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Assault on America, Day 720: Could an HGTV-like Trump makeover lead to 2024 success?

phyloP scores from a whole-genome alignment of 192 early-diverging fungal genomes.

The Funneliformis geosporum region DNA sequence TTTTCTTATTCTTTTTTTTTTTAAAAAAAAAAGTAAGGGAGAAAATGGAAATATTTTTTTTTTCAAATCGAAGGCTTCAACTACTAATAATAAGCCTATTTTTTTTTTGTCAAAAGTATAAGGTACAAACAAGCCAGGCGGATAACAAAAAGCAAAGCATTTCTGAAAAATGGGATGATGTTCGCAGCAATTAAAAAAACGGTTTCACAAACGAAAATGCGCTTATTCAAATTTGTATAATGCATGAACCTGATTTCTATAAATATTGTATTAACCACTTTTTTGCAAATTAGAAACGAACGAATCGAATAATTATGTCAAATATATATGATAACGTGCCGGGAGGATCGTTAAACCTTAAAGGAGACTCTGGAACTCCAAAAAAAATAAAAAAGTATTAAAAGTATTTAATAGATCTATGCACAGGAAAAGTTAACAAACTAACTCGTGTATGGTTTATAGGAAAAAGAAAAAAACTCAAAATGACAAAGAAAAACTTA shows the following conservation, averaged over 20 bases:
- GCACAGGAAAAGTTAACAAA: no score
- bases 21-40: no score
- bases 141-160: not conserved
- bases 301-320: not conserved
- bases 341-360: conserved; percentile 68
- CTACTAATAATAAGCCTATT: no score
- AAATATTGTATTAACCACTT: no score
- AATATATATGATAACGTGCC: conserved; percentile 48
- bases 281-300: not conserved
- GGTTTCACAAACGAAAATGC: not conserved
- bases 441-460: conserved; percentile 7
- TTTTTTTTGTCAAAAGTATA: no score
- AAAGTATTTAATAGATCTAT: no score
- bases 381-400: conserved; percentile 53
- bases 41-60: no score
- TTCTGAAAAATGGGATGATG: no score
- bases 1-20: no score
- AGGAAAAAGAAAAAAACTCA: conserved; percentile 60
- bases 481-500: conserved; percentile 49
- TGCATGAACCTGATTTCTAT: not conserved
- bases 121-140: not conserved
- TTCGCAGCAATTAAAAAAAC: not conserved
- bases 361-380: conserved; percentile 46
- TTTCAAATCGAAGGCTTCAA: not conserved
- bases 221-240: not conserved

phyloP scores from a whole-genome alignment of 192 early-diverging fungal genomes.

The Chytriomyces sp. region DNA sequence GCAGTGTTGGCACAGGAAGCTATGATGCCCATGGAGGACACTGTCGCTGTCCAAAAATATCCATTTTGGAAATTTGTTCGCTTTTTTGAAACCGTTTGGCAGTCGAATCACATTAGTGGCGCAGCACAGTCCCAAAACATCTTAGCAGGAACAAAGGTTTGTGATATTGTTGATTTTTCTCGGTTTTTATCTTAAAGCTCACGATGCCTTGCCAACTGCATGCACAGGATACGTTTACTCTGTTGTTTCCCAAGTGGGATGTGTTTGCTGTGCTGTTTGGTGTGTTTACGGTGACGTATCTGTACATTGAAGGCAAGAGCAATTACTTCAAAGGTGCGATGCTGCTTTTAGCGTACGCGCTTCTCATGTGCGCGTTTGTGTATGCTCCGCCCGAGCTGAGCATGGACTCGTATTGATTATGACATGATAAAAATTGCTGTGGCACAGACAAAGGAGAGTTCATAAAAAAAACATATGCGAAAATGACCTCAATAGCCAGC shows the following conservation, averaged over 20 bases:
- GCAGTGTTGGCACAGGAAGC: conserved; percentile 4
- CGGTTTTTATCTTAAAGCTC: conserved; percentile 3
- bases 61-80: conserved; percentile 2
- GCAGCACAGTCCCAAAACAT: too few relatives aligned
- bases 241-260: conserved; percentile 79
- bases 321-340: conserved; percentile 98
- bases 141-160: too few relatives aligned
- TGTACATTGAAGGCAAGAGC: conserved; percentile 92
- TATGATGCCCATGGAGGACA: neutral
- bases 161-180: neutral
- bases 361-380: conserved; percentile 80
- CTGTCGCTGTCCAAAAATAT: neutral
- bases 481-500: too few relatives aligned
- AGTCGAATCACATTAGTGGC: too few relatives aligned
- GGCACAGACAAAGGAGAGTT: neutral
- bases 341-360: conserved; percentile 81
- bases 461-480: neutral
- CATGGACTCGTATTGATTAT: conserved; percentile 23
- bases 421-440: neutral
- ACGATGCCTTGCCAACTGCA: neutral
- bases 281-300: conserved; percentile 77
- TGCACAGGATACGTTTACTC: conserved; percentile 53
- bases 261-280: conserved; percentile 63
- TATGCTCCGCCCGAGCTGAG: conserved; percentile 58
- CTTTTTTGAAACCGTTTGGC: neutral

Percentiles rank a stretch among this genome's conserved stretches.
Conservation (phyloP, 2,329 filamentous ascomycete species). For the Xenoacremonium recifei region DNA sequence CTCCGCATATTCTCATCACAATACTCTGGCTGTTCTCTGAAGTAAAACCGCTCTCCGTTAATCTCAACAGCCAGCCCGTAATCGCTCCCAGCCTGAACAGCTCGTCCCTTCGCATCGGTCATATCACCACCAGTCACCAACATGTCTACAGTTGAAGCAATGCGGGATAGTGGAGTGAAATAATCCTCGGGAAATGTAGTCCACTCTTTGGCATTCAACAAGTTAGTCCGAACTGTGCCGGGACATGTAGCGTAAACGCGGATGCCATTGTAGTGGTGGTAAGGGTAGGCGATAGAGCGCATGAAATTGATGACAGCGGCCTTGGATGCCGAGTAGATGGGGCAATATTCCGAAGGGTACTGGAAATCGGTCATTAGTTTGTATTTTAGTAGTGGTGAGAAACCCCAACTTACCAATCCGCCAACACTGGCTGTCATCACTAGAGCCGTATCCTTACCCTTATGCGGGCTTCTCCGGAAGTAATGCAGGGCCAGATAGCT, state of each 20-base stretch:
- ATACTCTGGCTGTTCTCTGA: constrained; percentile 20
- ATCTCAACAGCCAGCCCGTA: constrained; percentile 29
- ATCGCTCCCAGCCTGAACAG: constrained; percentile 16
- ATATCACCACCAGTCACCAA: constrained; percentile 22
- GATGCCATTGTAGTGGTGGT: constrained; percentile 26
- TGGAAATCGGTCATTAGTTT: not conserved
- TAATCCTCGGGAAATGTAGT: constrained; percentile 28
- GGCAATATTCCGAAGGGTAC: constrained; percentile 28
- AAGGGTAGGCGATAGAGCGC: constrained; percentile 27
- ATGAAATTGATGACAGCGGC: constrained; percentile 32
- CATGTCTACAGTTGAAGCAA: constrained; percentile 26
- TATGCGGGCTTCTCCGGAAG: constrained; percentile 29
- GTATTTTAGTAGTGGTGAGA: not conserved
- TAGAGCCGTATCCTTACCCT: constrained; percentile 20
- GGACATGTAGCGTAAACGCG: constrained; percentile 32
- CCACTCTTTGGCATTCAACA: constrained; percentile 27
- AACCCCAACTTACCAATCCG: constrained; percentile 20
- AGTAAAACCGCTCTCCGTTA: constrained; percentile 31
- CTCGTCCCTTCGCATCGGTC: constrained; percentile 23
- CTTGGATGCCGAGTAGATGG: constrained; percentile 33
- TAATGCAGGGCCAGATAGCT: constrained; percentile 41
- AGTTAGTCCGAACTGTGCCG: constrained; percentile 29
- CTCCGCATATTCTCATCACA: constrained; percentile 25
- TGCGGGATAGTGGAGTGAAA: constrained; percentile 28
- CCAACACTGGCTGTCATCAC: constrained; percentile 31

Trump being Trump vs a more well-mannered MAGA successor in 2024